August 31, 2022

Nature Resources for The School Year

As school starts and summer (slowly) turns to fall, kids are spending more time in the classroom. Conservation is a big topic; one that starts with a love, or at least a respect for our world. To help our fellow educators create a space where students feel comfortable learning about nature, we’ve put together a guide to several organizations and resources that we know and love.

Texas Children In Nature Network (TCINN)

The Texas Children in Nature Network is an organization made up of hundreds of partners throughout Texas. Each are dedicated to the common goal of encouraging children and their families to get outside and learn about nature. According to their website, their ultimate goal is to help these kids become “healthier, happier and smarter.” Their resources include child friendly plant guides, ideas for DIY nature play tools, astronomy guides for students and more. 

TCINN isn’t just for science teachers, but for parents and educators of any kind looking for ways to incorporate nature into their lessons. Be sure to check out their events page for webinars that anyone can take part in.

Visit TCINN here.

Informal Science Education Association of Texas (ISEA)

The Informal Science Education Association of Texas is for educators that don’t operate in a typical classroom setting. This could include nature centers, museums, camps and more. According to their mission statement, they strive to “inspire, connect and support the diverse informal science education community in order to strengthen science learning in Texas.” They do this by not only providing resources for this community, but by connecting them with each other as well as traditional teachers and other organizations within the field.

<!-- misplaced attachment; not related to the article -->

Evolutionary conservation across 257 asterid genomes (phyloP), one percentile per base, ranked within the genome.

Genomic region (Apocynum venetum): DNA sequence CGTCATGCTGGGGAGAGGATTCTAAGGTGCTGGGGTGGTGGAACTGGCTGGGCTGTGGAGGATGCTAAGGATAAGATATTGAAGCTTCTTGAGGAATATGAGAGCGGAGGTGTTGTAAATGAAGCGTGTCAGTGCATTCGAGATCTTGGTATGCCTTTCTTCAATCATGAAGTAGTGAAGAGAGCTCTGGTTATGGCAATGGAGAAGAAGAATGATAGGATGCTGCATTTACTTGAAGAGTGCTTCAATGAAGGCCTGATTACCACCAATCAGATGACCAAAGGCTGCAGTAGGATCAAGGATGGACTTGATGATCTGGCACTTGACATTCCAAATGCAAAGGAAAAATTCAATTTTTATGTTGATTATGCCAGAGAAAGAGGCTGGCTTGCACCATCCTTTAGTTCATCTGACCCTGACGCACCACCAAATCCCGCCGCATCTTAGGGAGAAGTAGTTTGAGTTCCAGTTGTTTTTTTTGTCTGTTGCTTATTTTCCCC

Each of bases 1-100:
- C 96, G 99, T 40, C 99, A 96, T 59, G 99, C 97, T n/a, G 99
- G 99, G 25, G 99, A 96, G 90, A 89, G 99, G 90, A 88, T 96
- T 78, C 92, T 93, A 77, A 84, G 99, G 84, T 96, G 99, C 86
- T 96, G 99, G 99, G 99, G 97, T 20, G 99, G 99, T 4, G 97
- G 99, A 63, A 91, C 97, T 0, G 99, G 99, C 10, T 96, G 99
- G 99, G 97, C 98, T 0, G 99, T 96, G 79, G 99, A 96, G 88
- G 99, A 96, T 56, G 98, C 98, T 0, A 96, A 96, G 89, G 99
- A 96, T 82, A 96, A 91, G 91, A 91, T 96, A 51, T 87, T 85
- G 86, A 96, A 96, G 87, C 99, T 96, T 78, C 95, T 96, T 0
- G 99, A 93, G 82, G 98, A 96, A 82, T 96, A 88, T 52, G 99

If you are part of a facility that is interested in science-based education, ISEA might be perfect for you. 

Visit ISEA of Texas here.

Texas Parks and Wildlife Department (TPWD)

Did you know that Texas Parks and Wildlife offers free educational resources to anyone on their website? This includes pre-recorded videos and planned activities for your class or other group, as well as in-person events. This is a great resource for educators looking for material they can trust, and is an ideal way to dip your toes into the waters of outdoor education. 

TPWD’s resources are not all science-based, but cover history, ethics, camping skills and more, making them compatible with all kinds of students. 

Visit TPWD here.

Texas Association for Environmental Education (TAEE)

According to their site, the Texas Association for Environmental Education “serves all regions of the Texas community by increasing the effectiveness of environmental education.” They do this by connecting professionals and helping them improve their skills through certifications, educator content and more. Their ultimate goal is to help Texans learn about and become committed to their unique environment. Check out their Natural Resources and Environmental Literacy Plan to get a framework for your own lessons, and combine your knowledge with other professionals across the state. 

Visit TAEE here. 

Fossil Rim Wildlife Center

We know that if you’re reading this blog, you’re likely already familiar with Fossil Rim and what we do. Part of our mission is to educate others about our world, and encourage a passion for conservation. If you’re interested in coming out to Fossil Rim, visit our “Learn” page to see all of your options. Not only do we offer programs covering everything from natural resources to native Texas species, but we offer guided tours. These tours are led by one of our Environmental Engagement Guides, and focus on the purpose of the animals you’re seeing and the land you’re on.

Visit our education page here.


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